City of Lodent, Cassia.
There just wasn’t enough food. The winter had been hard, and even though the cold weather was showing signs of relenting, the conditions forced upon the nation by the Naborn did not. Now more than a year into the occupation, virtually every aspect of the Cassian economy fell within the grasp of Naborn rule. Nothing could be bought or sold without proper identification, inspections were a constant hindrance, and the military would take what it wanted and needed first, leaving little for the citizenry.
The people were hungry and angry, and the emptiness of their stomachs was beginning to win out over their fears of reprisal if they were to complain. In some areas of the nation, especially the bigger cities where Naborn troop levels were highest, the rumblings were still relatively quiet. But in other areas – like Lodent, a small city little more than 200 miles north of Naji – emotions were boiling.
For five straight days, citizens gathered in the main square to protest the conditions in their city. Naborn troops would quickly scatter them with a show of force, taking some of the more vocal speakers into custody, even killing a few for effect. But still, the next day, more would come. They would leave their homes and walk the streets shouting and carrying signs, their number building as they neared the square.
This morning looked to be one of the biggest turnouts yet, with nearly a thousand people marching toward what used to be a pleasant city park. The troops were already there, guns pointed, but the people kept coming and coming.
When they got closer to their normal gathering point near an old outdoor stage they noticed something different standing in front of the hundred or so Naborn troops: three individuals cloaked in shrouds.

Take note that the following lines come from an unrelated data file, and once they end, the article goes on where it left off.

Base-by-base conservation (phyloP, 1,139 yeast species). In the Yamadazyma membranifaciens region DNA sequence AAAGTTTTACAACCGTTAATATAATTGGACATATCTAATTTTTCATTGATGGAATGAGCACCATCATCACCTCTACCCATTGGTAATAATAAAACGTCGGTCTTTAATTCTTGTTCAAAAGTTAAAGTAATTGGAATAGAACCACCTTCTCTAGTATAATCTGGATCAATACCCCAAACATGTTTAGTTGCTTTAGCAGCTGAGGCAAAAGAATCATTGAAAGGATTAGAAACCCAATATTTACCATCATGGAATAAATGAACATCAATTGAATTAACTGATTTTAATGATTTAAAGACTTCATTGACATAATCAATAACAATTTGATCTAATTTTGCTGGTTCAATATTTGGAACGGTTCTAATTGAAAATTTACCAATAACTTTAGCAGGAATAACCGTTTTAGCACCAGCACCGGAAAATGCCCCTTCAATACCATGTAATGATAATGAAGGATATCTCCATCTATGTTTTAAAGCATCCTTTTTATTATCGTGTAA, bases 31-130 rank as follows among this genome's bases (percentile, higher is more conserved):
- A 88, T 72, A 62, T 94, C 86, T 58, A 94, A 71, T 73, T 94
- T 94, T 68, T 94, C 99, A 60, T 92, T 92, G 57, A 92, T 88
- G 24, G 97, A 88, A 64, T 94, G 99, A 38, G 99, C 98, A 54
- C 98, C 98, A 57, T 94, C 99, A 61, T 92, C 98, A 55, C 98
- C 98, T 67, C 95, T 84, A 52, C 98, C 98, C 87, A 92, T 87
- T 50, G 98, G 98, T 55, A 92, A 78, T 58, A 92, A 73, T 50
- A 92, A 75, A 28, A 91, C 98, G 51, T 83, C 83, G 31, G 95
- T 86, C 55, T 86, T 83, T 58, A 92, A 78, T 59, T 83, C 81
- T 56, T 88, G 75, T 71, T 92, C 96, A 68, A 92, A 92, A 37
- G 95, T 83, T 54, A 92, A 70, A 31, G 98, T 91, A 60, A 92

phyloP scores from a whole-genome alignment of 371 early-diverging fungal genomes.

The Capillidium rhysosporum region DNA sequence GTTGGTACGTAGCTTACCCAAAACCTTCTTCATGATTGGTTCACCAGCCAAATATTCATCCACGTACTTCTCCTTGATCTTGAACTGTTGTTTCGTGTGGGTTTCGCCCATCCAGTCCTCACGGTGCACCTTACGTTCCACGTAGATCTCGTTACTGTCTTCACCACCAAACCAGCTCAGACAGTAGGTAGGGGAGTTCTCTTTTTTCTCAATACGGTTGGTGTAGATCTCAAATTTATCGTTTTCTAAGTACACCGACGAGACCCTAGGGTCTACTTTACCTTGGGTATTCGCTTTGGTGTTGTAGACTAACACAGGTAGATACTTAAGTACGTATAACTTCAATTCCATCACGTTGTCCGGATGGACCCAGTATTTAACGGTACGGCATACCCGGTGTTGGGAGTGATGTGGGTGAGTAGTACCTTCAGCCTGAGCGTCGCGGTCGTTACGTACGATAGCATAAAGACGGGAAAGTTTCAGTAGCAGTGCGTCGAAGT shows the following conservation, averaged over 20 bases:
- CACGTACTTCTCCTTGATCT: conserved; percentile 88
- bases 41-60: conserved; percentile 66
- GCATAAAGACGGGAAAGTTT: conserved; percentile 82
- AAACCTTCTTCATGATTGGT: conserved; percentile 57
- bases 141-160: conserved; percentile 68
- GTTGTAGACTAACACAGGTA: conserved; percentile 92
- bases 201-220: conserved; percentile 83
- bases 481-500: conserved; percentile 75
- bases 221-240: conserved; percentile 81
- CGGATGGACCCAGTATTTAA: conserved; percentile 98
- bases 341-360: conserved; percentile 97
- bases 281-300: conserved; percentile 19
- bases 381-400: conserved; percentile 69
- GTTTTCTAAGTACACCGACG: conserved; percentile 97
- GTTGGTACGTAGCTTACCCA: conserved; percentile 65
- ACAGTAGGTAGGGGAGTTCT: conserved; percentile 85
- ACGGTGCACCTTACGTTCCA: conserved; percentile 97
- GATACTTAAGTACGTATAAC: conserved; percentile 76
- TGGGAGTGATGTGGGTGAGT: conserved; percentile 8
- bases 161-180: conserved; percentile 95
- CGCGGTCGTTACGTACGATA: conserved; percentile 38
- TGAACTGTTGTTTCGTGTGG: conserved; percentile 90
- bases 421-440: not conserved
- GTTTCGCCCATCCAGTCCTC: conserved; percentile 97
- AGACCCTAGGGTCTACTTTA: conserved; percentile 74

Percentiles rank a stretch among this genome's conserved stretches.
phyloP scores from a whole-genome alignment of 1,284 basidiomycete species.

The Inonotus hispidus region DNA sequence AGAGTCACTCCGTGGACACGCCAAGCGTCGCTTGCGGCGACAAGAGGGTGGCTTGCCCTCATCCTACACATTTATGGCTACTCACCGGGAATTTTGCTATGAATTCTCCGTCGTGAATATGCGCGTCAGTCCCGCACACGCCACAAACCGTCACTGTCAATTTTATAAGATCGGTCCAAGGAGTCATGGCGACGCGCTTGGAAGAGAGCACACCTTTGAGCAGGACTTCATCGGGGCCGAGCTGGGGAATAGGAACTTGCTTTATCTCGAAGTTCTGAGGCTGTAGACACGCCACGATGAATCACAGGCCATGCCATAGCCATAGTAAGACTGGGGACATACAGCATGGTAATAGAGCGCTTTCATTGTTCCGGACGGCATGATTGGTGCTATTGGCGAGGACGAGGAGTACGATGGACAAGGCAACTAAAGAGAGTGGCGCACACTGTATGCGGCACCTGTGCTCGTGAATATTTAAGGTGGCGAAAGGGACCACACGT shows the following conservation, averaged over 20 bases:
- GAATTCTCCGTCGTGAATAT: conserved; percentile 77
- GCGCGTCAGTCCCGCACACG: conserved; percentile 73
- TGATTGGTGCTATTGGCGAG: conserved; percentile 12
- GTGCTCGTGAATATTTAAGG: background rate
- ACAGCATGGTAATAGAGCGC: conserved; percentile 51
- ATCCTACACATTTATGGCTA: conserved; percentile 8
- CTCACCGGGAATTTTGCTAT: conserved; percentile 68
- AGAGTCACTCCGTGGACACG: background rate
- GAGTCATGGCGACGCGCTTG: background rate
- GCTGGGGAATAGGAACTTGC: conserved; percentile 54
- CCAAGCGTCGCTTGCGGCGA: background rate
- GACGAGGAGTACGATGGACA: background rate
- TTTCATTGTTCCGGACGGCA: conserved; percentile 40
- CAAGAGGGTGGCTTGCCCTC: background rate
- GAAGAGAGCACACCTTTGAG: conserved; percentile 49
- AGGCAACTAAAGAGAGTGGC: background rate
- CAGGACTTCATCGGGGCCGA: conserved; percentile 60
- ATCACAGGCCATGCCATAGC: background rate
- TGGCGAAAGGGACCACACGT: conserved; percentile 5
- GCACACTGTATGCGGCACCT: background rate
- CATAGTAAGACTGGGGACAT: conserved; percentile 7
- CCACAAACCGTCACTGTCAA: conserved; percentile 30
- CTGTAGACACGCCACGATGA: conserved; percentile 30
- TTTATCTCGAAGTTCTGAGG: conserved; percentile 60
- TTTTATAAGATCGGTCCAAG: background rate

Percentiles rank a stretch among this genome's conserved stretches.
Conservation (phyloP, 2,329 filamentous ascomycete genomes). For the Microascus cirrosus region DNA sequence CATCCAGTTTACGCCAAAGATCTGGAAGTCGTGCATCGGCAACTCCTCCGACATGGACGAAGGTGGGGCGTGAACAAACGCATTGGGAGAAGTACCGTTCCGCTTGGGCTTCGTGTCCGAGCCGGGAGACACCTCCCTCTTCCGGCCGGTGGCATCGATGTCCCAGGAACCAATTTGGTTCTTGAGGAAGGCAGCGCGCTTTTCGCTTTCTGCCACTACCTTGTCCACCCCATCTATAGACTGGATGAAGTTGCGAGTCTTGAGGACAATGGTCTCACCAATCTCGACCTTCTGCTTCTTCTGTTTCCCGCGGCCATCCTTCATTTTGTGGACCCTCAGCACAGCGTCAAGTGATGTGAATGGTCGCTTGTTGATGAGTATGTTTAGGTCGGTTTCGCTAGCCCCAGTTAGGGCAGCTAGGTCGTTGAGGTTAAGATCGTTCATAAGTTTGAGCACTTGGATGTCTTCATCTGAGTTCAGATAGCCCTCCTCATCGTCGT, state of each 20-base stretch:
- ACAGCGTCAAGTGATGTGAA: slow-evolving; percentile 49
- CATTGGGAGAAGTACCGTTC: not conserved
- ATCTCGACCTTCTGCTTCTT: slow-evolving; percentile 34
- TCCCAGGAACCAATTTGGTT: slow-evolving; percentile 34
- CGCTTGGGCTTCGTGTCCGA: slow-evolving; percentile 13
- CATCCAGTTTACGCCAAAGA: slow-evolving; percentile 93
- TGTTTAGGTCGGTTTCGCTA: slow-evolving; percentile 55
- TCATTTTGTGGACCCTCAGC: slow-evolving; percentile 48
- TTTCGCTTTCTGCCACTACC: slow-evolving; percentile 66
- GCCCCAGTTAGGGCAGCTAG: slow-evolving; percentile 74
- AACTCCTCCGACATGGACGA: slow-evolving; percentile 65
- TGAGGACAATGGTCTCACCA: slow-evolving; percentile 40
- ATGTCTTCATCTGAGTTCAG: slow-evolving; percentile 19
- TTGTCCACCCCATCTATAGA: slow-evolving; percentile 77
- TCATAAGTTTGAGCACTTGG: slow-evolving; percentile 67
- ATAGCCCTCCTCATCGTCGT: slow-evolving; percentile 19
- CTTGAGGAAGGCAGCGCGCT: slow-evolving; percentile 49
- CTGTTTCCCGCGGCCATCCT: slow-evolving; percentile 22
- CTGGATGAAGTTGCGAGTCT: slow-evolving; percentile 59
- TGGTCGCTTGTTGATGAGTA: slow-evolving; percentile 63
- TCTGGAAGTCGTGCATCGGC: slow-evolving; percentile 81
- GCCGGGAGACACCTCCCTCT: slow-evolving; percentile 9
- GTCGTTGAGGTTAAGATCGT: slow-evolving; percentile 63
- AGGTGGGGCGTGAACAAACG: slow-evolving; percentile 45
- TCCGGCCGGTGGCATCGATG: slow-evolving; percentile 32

The crowd stopped, but their chants grew louder. “We need food! We need it now!” they shouted over and over.
Normally, the Naborn would give them but a few minutes to make their case before chasing them away. This time, however, they waited longer. The energy in the crowd intensified with each minute, but the soldiers just stood and watched.
“We need food! We need it now! We need food! We need it now!”
Then, the three in shrouds stepped closer.
“We need food! We need…” The chanting stopped as the shrouds fell to the ground, and what looked like three dead men glared at the crowd.
The demonstrators were horrified and confused, looking at one another and mumbling questions of “how?” and “what?” and “who?”
One of the dead men – a Circle Knight with three silver bars and two gold – spoke slowly and eerily. “By order of Lord Sha’ad, this demonstration is unlawful.”
An older man in the front of the crowd yelled back, “Crawl back into your grave, freak. We’re not afraid.” The crowd laughed and cheered.
Unfazed, the Knight smiled, and in a flash he and the other two Knights thrust their palms toward the demonstrators and the first several rows were knocked to the ground as if by a blast of wind, the old man in front hitting his head on the ground and dying.
As the others struggled back to their feet the rest of the crowd backed away in a panic, then broke into a sprint as the Knights began tossing swirling balls of white energy from their hands that vaporized with a shriek anyone they touched. Five, ten, fifty, a hundred perished in less than a minute, and except for the dozen or so that managed to get away, the rest would soon fall just as easily.
It was a massacre.
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